Three more weeks (~mid September), and there would be plenty of ready-made
trail snacks to be had.

When we got near the top of the trail, we were surprised to see this dam,
which it turns out creates the reservoir for Respomuso.

The Ibón (glacier lake) de Respomuso at 2000+ meters altitude.

The Refugio de Respomuso next to the ibón.

This is what heaven looks like... at least after you've been hiking up
a mountain trail all day and discover this Refugio bar at the end!

Burros (a.k.a. donkeys) hanging out at the Refugio. I was trying to figure out
how they got the beer up here, and my best guess is that these poor guys had to carry it up.

• Teleférico from Panticosa to Rincón del Verde

For those less able to hike, there is another option: the cable car lift ("teleférico") at the town of Panticosa up to the adjacent mountain valleys, Rincón del Verde. The teleférico ride is quite fun, and at the top there are various "miradores" linked by a convenient bus ride. So you can see magnificent views without wearing yourself out.

The view of the town Panticosa as you take the cable car lift.

Rincón del Verde is also a ski area, those these ski lifts weren't in use while we were there

The Mirador de Panticosa at the top of the cable car lift.

The Ibón de Asnos, where the bus drops you off at the top.


Ascending the short trail around the Ibón de Asnos to reach the final mirador.

There are apparently groundhogs ("marmotas") in the Pyrenees.
I didn't see any, but saw lots of suspicious holes like this
around the mirador.

The mirador de los valles

Be sure to bring your binoculars on this trip, since there is a lot of bird watching,
especially different kinds of birds of prey in the area!

• Town hopping, Sight-seeing

While Lanuza and Sallent de Gállego have a special place in my heart, the truth is that there are many quaint and beautiful small towns in the valley, and one fun tourist thing to do is hop around and visit them. There is a cute chapel sitting on a hill, "Ermita de Santa Elena," which is worth a look, and the well-off-the-highway town of Hoz de Jaca has a mirador-jaula (lookout cage) which is perched in the edge of a cliff over the valley, and whose open metal framework underfoot will test the courage of anyone with a fear of heights. There are many more towns worth mentioning, but I encourage you to hunt for them yourself.

A little ermita on the side of a hill welcomes you as you arrive to the
Valle de Tena by car.

You can barely make out the green mirador cage (in the center of the photo) sitting on the cliff's edge.

• Outdoors "adventure" tourism

And as with any outdoorsy nature area, Valle de Tena offers ample opportunity for horseback-riding up mountains or through forests and pastureland. And one can go white-water rafting nearby or kayaking on the lakes and rivers in the valley.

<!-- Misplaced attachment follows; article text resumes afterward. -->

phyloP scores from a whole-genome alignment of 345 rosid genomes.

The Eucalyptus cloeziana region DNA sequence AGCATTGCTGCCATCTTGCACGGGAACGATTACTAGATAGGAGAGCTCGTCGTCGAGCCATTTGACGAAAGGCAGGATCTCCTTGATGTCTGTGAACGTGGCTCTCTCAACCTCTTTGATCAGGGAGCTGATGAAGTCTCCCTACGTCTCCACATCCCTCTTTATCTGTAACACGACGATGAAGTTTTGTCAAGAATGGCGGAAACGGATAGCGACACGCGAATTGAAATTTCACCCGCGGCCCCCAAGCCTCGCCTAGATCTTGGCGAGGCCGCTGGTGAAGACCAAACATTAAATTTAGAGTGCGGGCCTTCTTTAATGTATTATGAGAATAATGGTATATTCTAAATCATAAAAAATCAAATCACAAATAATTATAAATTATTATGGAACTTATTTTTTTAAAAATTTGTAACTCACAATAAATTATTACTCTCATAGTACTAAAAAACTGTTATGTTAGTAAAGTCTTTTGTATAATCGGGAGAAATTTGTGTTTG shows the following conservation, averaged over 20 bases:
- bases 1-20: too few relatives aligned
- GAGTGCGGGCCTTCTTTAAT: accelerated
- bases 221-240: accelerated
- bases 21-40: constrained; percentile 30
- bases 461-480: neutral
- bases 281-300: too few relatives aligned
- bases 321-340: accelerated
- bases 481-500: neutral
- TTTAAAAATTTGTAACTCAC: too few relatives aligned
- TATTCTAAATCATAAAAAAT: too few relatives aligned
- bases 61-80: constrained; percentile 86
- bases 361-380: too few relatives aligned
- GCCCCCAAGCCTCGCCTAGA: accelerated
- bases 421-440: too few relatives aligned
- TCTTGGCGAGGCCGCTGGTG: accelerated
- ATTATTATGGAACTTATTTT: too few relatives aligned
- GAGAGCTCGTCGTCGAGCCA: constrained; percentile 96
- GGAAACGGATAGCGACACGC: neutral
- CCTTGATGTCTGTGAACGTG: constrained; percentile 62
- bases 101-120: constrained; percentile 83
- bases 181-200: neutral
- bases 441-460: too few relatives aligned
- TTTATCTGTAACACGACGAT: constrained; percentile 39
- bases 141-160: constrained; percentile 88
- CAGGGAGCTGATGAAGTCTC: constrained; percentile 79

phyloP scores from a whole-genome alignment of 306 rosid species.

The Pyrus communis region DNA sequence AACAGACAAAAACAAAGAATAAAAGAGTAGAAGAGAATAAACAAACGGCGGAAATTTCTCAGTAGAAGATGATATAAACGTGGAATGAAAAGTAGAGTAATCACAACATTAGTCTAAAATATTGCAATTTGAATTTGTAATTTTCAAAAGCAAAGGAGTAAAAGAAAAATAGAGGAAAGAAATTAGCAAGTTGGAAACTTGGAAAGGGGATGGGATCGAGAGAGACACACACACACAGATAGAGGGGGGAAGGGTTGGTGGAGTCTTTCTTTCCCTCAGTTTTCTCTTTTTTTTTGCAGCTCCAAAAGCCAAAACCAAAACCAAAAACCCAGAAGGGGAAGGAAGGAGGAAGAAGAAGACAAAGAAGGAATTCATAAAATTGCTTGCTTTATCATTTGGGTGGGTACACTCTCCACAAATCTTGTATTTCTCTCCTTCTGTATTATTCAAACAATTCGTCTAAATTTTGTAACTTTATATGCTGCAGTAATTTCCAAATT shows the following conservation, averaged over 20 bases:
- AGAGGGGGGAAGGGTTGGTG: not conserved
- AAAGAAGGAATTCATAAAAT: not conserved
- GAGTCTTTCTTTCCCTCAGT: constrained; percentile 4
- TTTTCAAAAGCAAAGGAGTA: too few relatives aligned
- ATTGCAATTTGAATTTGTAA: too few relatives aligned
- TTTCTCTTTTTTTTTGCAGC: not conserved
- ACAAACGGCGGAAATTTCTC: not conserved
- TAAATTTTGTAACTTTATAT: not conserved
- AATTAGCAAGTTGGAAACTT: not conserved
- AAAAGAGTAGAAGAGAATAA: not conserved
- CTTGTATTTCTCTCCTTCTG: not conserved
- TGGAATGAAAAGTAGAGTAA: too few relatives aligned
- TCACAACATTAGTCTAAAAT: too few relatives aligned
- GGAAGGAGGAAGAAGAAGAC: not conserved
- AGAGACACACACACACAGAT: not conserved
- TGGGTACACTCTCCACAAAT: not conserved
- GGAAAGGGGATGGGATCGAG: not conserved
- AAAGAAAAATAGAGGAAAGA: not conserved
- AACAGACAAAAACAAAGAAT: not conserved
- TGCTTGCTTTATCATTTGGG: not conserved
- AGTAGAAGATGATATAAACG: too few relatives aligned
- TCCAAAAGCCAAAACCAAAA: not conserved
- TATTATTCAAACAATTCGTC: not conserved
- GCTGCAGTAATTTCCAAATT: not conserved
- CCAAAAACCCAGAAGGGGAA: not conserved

Incredible Day Trips:

Don't confine yourself to the Valle de Tena. If you have a week or more here, be sure to consider one or all of these excellent day trips by car.

• Ordesa National Park

About an hour's drive from the Valle de Tena is the Parque Nacional de Ordesa. If you are ever an hour's drive from this national park, you _must_ find time to visit it. I've written much more about it in an earlier post, but just want to reiterate that it is incredible!

• El Castillo de Loarre

About an hour south of the Valle de Tena is a magnificent castle, the Castillo de Loarre, and one of the most complete 11th century castles in Spain. It was the backdrop for Ridley Scott's movie, Kingdom of Heaven (2005), and is worth a day trip to see. While you're there, I recommend dining at the Hospedería de Loarre, which offers quality food.

Picture-perfect Loarre Castle

A good set for a medieval movie about knights

The view of the town, Loarre, from the castle on the hill above

Every time I get a chance, I make sure to order this typical dish, "ternasco",
when anywhere in Aragón where it's from. It's delicious!
I ordered this for lunch at the Hospedería de Loarre.

• Cross the border into France and the French Pyrenees

Lanuza and the Valle de Tena are only minutes away from the French border. (Indeed, you can visit Portalet, a border town which still has the old highway border gates —no longer in use— and go shopping at the many markets there which sell local products from the two adjacent countries.) Just on the other side of France there are a lot more potential day trips, though here I'll only mention a few.

- - Pasturelands and Vallée d'Ossau agrarian goods - -

When we first drove across the border, the road turned a corner and suddenly (a mere 10 minutes into France) the view opened up onto a large, broad valley which could have been the poster for agrarianism, with herds of cows, horses, and goats roaming free at the foot of giant hills and mountains. We decided to return another day to park and stroll around. One quickly discovers that hopping into France's Vallée d'Ossau to buy certain goods — artesanal honeys, mustards, and jams — is a big local industry, one which my belly and I both recommend.

Cross the border and you see tons of signs advertising "Fromage" and "Greuil",
one of many typical agrarian foods to be found in the French valley.

- - Le Petit Train d'Artouste - -

If you have kids with you, then everyone I talked to recommended this ride. The Petit Train d'Artouste boasts being the highest train in Europe in altitude.

- - Pau, and other quaint French Pyrenees towns - -

Cross the border and you will immediately see that French Pyrenees towns look very different from Spanish Pyrenees towns. By all accounts, one of the most beautiful to visit is Pau. You can take advantage of the excursion to dine here on the French cuisine.

I will miss you Valle de Tena... Lanuza, Pico Pazino and all. But I promise I'll be back again soon!

Crescent moon over the Pico Pazino, seen from Sallent de Gállego

Vivid, stormy sunset behind Formigal and the Peña Foratata, as seen from Lanuza